The morning commute can be a headache for some in Pennsylvania. But, residents usually reach their schools and workplaces without much incident. Yet, it only takes one wrong move by an impatient driver to cause a devastating collision. This was the case recently as a school bus driver was killed.
One person is dead, another has suffered serious injuries and a teenager is lucky to be alive after a tri-axle truck rear-ended a school bus. The incident took place in Derry Township on Route 22.
The school bus stopped in the westbound lane of traffic to let a student board the bus. The bus had its yellow warning lights flashing as it reduced its speed. According to police, the driver of the truck, hauling a load of stone, was tailgating behind the bus when it collided into the rear of the bus.
A 17-year-old student was just about to get on the bus when the accident happened. She was uninjured. Unfortunately, the force of the collision caused the bus to crash into a four-foot tall median and ejected the 54-year-old school bus driver from her vehicle, despite the fact that she was wearing a seat belt. The school bus driver died because of the injuries she suffered in the crash. The truck driver was hospitalized, and is said to be “conscious.”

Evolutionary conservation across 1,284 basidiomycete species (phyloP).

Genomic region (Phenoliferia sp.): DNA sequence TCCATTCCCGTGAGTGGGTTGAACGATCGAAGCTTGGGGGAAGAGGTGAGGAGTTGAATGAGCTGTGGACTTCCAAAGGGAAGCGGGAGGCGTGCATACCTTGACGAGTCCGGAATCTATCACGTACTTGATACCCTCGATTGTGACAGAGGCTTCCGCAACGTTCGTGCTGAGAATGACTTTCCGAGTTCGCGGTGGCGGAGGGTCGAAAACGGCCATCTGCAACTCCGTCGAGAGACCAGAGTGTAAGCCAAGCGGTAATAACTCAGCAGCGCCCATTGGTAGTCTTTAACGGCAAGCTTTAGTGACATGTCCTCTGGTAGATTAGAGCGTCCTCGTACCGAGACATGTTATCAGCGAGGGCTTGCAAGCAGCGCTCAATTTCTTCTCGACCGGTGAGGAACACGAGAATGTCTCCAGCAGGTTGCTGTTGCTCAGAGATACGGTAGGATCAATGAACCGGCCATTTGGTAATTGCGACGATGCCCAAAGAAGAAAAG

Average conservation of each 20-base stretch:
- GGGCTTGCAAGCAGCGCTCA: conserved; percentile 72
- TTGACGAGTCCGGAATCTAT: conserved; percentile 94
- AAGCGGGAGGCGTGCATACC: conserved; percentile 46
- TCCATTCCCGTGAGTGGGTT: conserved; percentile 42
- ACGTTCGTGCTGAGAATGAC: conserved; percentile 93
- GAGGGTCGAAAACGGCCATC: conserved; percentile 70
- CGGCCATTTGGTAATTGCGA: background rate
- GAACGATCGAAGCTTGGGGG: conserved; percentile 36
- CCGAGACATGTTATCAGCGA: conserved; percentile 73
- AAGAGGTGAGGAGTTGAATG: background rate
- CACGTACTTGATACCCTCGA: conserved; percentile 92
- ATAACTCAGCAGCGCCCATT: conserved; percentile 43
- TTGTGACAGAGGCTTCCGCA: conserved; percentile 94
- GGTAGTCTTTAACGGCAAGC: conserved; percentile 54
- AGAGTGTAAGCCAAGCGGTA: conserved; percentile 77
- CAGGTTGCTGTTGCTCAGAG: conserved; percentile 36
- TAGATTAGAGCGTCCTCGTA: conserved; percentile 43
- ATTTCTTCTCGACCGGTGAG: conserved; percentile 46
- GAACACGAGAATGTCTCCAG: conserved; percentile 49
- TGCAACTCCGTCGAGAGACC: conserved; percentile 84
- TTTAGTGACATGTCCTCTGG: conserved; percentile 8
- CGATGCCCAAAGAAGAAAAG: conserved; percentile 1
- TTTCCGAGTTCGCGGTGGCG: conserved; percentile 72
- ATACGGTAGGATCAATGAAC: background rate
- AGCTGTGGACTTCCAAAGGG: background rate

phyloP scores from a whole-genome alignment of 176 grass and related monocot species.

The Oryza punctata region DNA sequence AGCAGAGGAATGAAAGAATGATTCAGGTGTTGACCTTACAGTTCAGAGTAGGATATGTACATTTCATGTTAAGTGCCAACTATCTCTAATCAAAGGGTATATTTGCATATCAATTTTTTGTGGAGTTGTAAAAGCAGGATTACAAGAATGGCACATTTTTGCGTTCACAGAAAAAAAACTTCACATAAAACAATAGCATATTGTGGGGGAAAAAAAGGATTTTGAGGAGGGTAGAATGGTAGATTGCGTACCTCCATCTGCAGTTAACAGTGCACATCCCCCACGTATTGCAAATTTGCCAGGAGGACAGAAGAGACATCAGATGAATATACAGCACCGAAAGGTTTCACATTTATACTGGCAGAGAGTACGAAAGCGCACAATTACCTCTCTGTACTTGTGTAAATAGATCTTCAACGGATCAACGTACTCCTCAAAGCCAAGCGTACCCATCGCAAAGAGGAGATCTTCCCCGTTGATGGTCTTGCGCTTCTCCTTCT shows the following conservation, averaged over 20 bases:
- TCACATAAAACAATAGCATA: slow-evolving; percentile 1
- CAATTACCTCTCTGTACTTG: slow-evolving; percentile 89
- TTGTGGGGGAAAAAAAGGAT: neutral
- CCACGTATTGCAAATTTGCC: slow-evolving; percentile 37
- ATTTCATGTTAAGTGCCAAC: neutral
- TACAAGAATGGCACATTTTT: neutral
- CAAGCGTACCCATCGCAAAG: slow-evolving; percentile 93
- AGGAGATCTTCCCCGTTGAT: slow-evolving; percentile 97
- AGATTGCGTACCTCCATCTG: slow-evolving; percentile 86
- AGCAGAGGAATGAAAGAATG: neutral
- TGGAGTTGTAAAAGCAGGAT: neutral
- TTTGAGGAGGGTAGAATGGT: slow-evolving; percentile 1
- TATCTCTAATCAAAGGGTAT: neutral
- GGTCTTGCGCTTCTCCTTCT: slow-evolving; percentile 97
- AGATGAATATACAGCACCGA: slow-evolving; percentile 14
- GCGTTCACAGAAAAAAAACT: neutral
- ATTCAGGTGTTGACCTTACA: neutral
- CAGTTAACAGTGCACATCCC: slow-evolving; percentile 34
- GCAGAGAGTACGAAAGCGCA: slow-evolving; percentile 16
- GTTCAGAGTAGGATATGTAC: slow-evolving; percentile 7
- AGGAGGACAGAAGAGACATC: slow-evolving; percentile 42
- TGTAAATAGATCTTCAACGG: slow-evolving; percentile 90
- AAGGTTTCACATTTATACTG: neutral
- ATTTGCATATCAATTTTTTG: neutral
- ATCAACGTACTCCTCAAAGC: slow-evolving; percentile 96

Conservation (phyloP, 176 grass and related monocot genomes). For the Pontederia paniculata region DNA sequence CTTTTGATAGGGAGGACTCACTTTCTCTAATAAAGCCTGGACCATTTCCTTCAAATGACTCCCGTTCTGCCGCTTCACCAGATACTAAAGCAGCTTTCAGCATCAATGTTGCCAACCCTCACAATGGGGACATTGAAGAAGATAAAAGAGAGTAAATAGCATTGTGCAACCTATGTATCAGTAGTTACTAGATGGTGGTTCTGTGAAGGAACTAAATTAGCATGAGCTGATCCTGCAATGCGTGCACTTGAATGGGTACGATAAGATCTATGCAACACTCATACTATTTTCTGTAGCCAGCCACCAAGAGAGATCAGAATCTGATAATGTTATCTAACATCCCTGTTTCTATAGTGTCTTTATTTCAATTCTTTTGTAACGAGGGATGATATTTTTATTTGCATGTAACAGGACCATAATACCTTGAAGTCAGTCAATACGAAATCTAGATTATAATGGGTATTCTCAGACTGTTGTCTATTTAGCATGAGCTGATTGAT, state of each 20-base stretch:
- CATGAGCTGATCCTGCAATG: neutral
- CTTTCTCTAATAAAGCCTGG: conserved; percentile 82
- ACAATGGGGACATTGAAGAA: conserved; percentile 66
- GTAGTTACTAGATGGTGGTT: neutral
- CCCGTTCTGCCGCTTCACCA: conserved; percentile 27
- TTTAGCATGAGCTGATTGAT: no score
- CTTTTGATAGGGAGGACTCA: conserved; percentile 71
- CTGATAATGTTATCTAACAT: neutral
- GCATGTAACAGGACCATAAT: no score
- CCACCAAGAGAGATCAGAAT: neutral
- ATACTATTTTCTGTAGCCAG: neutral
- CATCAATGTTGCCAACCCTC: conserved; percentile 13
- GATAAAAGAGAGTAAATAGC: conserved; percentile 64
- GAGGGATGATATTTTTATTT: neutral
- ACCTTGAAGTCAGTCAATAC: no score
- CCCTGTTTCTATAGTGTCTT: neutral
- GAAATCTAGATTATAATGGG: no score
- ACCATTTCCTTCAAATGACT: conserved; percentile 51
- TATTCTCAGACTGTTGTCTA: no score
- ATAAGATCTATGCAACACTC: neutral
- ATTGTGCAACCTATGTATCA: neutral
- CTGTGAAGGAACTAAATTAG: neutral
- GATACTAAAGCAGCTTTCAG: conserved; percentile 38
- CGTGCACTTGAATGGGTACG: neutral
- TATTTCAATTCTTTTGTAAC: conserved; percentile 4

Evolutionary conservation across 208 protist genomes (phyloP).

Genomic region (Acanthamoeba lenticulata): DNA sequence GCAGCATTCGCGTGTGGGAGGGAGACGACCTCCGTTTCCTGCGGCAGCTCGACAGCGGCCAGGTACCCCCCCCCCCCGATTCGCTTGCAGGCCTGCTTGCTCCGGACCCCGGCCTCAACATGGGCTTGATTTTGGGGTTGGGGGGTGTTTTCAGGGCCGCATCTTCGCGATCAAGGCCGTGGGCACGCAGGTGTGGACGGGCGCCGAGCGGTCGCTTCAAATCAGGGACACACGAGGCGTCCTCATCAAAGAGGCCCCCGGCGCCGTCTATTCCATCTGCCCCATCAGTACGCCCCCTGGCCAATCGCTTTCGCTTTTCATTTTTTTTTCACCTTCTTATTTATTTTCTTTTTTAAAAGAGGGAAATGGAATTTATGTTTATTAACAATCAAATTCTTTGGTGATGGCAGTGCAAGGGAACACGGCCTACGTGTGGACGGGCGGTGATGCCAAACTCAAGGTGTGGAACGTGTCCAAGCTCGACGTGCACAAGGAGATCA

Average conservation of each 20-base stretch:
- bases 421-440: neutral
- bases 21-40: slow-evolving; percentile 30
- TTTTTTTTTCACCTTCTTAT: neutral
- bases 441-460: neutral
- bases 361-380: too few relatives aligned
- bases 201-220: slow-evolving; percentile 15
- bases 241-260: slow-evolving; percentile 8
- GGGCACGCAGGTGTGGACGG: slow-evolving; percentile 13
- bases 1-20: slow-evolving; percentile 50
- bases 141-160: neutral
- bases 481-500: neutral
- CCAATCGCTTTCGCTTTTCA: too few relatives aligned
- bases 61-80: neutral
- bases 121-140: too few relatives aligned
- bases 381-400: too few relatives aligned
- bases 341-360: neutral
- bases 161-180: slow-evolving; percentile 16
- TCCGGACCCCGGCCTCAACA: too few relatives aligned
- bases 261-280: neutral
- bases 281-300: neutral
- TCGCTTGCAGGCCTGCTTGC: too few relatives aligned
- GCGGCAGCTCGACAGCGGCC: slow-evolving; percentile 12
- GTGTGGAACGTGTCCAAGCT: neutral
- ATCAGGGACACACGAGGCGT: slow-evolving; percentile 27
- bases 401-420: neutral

The posted speed limit at the area where the accident occurred is 55. After striking the bus, the truck went hurtling into a modular home. The truck also spilled diesel fuel in the collision.
Accidents, such as this, serve as a sobering reminder that no one can predict what the future will bring. One can take every safety precaution possible, drive as defensively as possible, yet no one is immune from truck accidents.
This woman’s family is grieving their loss, and now must figure out how to move on with their lives. Those who have been injured or the families of those killed by negligent drivers may want to take the necessary steps to determine whether they are able to take legal action.
Source: Tribune-Review, “1 dead, 1 injured in Derry Township bus-truck crash,” Paul Peirce & Dillon Carr, April 10, 2017